Where Medicare patients receive their chemotherapy treatment makes a difference in the number of chemotherapy sessions that they receive on average. And the cost of that chemotherapy when delivered in the hospital outpatient setting costs Medicare between 25% to 47% more than those who receive their chemotherapy treatment in a physician’s office. On a per beneficiary basis, the difference in cost across settings was 25.9% in 2009, 46.8% in 2010, and 33.3% in 2011, according to a report issued by the US Oncology Network, the Community Oncology Alliance (COA), and ION Solutions.
Based on claims data from 2009 to 2011, the survey found that for the same set of patients the estimated chemotherapy spending was higher under the Hospital Outpatient Prospective Payment System (OPPS) than corresponding payments in the physician office under the Medicare Physician Fee Schedule (MPFS), despite lower unit payment rates for drugs in the OPPS. On an annual basis, spending per beneficiary on chemotherapy administration in the sample is roughly 50% higher in the outpatient hospital setting than in the physician office.
Additionally, patients in the hospital outpatient setting spent more days receiving chemotherapy (a 10%-13% higher frequency rate) than patients who received treatment in a physician office. It’s not clear, however, how the recent trend of more hospitals acquiring private physician offices might affect this frequency rate. The report was unable to determine whether the shift towards more hospital outpatient delivery was due to the fact that there are fewer private physician offices.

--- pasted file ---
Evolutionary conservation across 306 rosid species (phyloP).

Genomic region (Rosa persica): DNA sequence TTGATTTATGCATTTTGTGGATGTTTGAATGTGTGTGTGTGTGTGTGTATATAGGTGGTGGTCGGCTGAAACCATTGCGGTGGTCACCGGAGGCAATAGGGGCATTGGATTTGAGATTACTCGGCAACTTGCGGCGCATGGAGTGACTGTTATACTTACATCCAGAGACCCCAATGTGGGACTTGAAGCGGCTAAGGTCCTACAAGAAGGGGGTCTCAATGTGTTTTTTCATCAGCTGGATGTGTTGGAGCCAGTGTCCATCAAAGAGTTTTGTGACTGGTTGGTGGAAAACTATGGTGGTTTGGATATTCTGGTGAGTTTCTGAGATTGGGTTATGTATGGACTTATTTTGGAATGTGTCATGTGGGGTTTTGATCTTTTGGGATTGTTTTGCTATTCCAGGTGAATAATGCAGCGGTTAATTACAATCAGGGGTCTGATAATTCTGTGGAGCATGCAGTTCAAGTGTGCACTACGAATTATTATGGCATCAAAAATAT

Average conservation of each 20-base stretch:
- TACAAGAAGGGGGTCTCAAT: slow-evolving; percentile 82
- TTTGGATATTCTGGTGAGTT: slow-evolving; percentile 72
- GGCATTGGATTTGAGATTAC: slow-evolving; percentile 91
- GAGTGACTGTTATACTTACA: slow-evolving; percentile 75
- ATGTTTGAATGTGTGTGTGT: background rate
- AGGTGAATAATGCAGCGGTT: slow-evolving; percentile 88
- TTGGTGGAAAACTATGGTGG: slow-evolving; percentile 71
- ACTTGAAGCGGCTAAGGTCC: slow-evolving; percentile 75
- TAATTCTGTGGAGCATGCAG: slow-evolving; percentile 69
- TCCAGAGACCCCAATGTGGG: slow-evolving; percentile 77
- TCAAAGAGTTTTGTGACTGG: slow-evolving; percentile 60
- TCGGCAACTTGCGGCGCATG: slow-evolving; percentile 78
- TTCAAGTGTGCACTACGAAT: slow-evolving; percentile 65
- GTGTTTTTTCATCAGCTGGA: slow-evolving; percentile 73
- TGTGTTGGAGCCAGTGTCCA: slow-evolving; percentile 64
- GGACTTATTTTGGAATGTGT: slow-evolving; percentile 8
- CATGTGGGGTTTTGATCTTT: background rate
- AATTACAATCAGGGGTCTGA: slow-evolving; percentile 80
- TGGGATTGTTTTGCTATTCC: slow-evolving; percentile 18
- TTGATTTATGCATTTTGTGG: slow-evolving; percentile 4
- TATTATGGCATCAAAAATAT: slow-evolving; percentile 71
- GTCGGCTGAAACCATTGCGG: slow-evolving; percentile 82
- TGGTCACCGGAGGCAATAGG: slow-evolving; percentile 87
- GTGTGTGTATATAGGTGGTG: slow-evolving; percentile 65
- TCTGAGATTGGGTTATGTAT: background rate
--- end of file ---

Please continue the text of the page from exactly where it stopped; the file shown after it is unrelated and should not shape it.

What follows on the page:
Patient cost sharing may have a modest effect because cost-sharing obligations are somewhat higher under the OPPS. The Moran Company, the organization that prepared the report, notes that factoring cost sharing into the equation lowers Medicare costs in both settings—beneficiaries have 20% out-of-pocket costs. The report notes that beneficiary cost-sharing differences for drug administration services narrow the spread between OPPS payments and MPFS payments by only 0.2%.
The report notes that while patterns of use can be analyzed, the reason usage patterns differ cannot be determined based on the limitations of the survey. In addition, the survey could not identify differences in beneficiary characteristics (ie, case mix), which might have an effect on utilization and spending.
Differences in Drug Reimbursements 2009
Differences in Drug Reimbursements 2010
Differences in Drug Reimbursements 2011